Weight Wars Part 3: Keeping Those Pounds from Coming Back

By Martin Brown

Extra pounds are not easy to lose. I know. I’ve lost a bunch of them.

The sad truth is that it’s the same 15 or 20 pounds that I’ve lost before. In fact, I’ve lost those pounds more times then I care to remember, or you would want to hear about.
The toughest part of winning your war on weight is what happens in the long haul: you know, after you have announced your “mission accomplished,” and you’ve reached your target weight. Probably the most famous example of pounds gone today and here tomorrow is Oprah Winfrey, who with the help of her fitness coach, Bob Greene, has dropped and gained, and dropped and gained again.
In Weight Wars Part 1 and Part 2, both of which you can find and read in our health channel archives here on singlemindedwomen.com, I’ve discussed what I consider to be fast, safe, and effective ways to lose weight. But let’s now tackle the really tough issue of keeping those pounds from coming back. I’m embarrassed to say but I have blue jeans in four different sizes, so they are ready for me whether I’m riding up or down the scale. This time, though, aren’t I hoping that the 15 pounds that I have shed are gone for good?

Absolutely. But I’m realistic enough to know that the long haul is never easy. When we break bad food habits and replace them with good food habits, we feel a real sense of accomplishment, but can we stay the course?
Here are five important steps to accomplishing the goal that we all share, to take it off and keep it off:
Step 1: truly change your eating habits.
I looked at a cute book recently. There were hundreds of packaged food products which the authors had analyzed, then created long lists of “eat this” and “don’t eat that.” The problem with this approach is that it’s like trading in a car that breaks down every week for one that breaks down only every other week: Anyway you look at it, this is a bad deal.

I don’t care if a Big Mac has a few less calories or grams of fat than a Whopper. The reality is that both are unhealthy choices. Dump the junk, and go for healthy instead. Keep lots of dried fruit, raisins, cranberries, and such on hand. Baby peeled carrots, bananas, apples, oranges, the list is just about endless. Bottom line: Get the junk out of the house, and get the good stuff in. You’ll not only feel better for it, you’ll have a much easier time keeping extra pounds from coming back.
Step 2: Indulge now and then, but not at home.
This is something I never did before, and it really works for me now, so I encourage you to try it as well.

In an earlier story, I reported that studies have shown that well over 70% of the calories we consume, every day, are from what we eat at home. So make this important pledge to yourself, no junk food in the house. That’s where the real trouble sets in. Having accepted that truth, I now regularly indulge in dessert when at a restaurant or a dinner party.

The truth is that’s a once-, or maybe twice-a-week occasion in my life. I’m guessing that’s more or less true of you as well. If you consider that you eat on average 21 full meals in a seven-day week, eating out once or twice during that week is five or ten percent of your total food intake. A piece of cake, or whatever your special indulgence is, won’t hurt you on occasion. But put cupcakes in the house and you’re asking for trouble. And if you feel the urge to swing into 7-11 for a Big Gulp and a bag of chips, you’re way off base. Got to have midday snacks? Then when you’re on the road, keep healthy treats in the car.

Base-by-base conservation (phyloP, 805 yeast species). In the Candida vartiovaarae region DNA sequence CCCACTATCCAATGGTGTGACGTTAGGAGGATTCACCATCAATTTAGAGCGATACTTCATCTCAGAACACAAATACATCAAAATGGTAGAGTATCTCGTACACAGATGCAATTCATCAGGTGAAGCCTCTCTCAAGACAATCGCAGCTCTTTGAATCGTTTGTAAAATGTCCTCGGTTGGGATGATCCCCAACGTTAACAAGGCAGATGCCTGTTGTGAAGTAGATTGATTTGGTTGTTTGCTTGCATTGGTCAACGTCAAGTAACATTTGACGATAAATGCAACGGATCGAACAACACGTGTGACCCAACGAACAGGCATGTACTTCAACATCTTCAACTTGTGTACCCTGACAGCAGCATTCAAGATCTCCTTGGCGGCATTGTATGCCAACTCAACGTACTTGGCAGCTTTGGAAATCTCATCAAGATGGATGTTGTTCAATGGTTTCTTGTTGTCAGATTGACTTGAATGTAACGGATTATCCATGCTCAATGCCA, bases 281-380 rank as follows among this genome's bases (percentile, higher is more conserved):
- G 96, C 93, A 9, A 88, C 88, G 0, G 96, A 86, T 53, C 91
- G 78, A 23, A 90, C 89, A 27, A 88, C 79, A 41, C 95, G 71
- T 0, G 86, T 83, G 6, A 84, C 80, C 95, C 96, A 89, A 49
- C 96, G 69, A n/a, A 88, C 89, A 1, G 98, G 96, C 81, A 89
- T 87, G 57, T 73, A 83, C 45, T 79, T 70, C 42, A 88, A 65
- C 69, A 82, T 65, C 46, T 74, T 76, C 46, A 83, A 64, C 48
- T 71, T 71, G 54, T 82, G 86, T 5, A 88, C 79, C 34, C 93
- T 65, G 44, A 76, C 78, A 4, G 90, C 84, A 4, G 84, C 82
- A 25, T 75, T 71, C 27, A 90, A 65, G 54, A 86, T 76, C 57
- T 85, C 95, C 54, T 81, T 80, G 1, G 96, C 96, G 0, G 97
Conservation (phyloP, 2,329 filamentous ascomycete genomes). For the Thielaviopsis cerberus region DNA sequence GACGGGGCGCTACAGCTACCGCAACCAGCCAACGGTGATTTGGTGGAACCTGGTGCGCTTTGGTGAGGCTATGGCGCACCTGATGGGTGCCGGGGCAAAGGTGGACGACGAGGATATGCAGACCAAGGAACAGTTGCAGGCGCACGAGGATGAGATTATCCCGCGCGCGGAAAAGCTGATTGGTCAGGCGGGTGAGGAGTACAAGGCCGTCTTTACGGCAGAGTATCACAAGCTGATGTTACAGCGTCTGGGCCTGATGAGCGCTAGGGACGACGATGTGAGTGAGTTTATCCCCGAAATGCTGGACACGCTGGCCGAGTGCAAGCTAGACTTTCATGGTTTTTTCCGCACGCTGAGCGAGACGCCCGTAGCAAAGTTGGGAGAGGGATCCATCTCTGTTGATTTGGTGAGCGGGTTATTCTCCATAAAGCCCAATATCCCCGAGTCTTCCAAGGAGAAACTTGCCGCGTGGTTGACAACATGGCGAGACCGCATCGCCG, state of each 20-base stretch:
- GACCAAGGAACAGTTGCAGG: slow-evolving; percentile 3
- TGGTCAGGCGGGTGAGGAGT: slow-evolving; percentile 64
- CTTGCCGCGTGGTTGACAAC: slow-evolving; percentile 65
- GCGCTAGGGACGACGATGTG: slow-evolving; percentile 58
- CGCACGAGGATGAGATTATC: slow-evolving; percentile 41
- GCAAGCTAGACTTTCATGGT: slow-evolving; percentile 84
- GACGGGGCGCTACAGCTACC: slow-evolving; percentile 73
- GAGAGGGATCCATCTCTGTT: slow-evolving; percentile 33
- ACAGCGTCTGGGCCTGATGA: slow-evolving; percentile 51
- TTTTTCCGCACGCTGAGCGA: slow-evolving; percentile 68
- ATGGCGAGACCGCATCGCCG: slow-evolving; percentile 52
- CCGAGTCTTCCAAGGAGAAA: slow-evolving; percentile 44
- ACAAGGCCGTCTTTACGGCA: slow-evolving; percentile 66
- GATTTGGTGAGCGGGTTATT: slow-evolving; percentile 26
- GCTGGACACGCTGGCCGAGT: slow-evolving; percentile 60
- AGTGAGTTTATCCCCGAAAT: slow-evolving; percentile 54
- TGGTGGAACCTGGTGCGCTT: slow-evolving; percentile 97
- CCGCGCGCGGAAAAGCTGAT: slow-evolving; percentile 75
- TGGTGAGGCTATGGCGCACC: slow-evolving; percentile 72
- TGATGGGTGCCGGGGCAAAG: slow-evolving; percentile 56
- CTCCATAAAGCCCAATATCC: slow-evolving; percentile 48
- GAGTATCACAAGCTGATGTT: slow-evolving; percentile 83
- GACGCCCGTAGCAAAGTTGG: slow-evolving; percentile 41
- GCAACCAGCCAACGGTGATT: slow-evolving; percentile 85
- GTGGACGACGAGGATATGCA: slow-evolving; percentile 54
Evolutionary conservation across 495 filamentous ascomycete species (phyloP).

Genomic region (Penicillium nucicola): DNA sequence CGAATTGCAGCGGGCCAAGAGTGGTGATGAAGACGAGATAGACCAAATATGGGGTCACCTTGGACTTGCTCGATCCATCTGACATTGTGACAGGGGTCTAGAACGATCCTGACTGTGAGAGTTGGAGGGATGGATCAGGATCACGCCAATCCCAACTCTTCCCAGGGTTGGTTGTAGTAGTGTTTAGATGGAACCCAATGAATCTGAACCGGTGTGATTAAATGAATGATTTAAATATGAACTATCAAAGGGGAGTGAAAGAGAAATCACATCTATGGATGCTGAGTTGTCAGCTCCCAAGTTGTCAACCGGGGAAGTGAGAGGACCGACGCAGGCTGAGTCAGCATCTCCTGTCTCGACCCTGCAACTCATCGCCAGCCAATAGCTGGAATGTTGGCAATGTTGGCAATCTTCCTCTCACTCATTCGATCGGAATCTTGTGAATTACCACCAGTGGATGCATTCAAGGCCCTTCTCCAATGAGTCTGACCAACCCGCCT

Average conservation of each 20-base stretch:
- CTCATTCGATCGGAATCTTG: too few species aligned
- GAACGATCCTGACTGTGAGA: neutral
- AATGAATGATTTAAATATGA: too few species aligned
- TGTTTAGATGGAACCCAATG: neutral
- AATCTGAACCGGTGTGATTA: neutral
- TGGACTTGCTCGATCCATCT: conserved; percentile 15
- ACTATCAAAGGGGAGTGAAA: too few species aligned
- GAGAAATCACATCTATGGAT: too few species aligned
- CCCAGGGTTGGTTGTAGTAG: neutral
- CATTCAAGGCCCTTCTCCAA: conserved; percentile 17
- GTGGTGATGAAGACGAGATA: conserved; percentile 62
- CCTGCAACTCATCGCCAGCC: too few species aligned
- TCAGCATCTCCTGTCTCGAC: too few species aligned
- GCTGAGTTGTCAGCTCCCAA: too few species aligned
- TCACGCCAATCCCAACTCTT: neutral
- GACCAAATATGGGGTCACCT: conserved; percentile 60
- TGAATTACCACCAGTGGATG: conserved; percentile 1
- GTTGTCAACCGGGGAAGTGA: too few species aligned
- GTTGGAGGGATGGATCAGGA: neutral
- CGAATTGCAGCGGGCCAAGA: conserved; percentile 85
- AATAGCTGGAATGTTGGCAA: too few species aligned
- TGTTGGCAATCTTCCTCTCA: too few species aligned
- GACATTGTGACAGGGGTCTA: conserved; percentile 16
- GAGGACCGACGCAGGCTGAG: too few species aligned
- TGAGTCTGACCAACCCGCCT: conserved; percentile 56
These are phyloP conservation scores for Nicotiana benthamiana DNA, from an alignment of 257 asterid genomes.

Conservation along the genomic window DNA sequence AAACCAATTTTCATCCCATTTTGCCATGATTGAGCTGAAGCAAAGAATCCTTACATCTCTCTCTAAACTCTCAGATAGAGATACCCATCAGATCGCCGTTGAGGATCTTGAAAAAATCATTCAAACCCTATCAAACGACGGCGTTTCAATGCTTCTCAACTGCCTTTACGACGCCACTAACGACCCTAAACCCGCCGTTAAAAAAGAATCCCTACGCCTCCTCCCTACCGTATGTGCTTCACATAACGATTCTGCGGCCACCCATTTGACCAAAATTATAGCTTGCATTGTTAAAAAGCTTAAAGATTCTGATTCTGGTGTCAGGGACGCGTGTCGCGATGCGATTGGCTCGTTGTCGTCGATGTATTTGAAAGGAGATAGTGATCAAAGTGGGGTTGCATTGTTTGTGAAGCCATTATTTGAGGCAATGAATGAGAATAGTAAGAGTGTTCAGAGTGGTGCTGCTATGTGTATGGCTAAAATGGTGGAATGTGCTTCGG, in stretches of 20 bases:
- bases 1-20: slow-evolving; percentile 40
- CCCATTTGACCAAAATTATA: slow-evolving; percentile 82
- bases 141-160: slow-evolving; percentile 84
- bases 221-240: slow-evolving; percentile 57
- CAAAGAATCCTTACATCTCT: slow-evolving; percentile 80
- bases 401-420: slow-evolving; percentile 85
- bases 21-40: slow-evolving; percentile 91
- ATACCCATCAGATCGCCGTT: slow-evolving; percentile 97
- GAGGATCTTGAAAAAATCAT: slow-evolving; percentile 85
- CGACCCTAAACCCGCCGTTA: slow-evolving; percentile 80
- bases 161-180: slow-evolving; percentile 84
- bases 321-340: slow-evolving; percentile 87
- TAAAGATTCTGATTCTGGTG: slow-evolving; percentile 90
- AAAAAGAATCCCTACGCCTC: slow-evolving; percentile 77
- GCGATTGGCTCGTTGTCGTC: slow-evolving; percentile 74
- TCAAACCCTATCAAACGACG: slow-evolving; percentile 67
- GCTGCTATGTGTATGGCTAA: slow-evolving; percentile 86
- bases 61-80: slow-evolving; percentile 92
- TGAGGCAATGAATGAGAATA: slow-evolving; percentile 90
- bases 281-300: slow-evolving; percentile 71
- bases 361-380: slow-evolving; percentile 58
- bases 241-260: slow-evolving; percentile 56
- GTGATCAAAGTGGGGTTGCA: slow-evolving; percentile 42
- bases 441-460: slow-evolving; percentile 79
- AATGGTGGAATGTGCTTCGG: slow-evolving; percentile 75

Step 3: Stay smart about portion size.
As a nation, we love to “super size” everything. But in reality, a 4-ounce serving of pasta is a big difference from an 8-ounce portion. This is true across the board. It’s the one way we can get into trouble, even when staying home. When we don’t maintain some sense of caution about portion size, trouble—in the form of extra pounds and additional health concerns—is almost certain to follow.
Step 4: Stay vigilant.
That means to regularly ask yourself: “Am I making a smart food choice?” Here’s one example I can give: I have a habit of munching dry cereal from a cup. I’ll do that after a meal as a dessert, and sometimes between meals. I noticed that even though I was doing everything else right I put a couple of pounds back on. So I came up with another treat, believe it or not, lollipops. The calorie content is about a fifth of that dry cereal I was munching, it gives me that little bit of sweetness after a meal, and after ten days the extra two pounds faded away. Part of staying vigilant is putting yourself on a scale at least once a week. You’ve got a much better chance of keeping weight off if you take off a pound when it arrives than trying to drop five pounds that snuck back on in the month that you were not paying attention.
Step 5: Keep moving.
I walk every day, around five miles; and I also go to the gym four or five times a week. Trust me, I’m no athlete. But I know that sitting on the couch is not a good way to keep pounds off or to stay fit. So I do what I can, whether that means taking a parking space further away or spending thirty minutes in the garden, there are always choices that allow you to be more or less active. Choose wisely.
With the 5 easy steps, will you take weight off and keep it off? I’m an optimist so I’m going to say “Yes!” If nothing else, it’s an adventure. And if you succeed, the reward just might be a longer and much healthier life.

That’s worth fighting for, even if on occasion you have to pick yourself up and try, try again.


More SMW Health and Diet Advice

Weight Wars 1: Mindless Eating—and What You Can Do About It

Weight Wars 2: Healthy Snacks: Eat Right, Feel Great!

Weight Wars: The Midwest Spread